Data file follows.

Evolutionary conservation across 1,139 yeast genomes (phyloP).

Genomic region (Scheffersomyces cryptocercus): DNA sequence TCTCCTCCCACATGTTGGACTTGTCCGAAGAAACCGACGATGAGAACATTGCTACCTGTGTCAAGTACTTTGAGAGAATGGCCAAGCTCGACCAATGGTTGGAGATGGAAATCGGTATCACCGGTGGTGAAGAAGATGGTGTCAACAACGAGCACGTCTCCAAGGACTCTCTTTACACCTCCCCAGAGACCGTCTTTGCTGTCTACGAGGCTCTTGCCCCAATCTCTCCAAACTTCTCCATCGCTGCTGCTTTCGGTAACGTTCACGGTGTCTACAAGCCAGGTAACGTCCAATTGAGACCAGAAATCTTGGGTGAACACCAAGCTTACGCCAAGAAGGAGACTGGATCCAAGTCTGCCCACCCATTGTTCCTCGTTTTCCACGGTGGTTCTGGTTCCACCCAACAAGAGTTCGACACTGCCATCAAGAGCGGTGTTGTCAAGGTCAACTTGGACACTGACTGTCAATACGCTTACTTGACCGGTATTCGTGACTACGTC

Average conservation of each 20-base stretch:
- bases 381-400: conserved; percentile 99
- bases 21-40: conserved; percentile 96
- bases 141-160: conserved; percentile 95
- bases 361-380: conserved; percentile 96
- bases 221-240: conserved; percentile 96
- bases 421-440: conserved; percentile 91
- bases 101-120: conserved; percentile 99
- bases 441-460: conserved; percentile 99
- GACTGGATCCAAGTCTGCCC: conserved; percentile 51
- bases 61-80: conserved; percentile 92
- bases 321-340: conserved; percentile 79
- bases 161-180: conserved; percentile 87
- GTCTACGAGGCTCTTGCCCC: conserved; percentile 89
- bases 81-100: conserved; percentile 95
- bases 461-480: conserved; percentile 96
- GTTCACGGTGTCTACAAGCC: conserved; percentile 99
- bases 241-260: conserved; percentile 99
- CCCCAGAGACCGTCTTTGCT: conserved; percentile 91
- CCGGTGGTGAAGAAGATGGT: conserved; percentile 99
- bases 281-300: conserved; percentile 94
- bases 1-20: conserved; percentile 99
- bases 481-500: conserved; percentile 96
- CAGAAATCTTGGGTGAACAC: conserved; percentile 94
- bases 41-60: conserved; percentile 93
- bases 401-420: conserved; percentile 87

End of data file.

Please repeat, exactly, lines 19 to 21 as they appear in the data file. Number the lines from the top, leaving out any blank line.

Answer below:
- GTTCACGGTGTCTACAAGCC: conserved; percentile 99
- bases 241-260: conserved; percentile 99
- CCCCAGAGACCGTCTTTGCT: conserved; percentile 91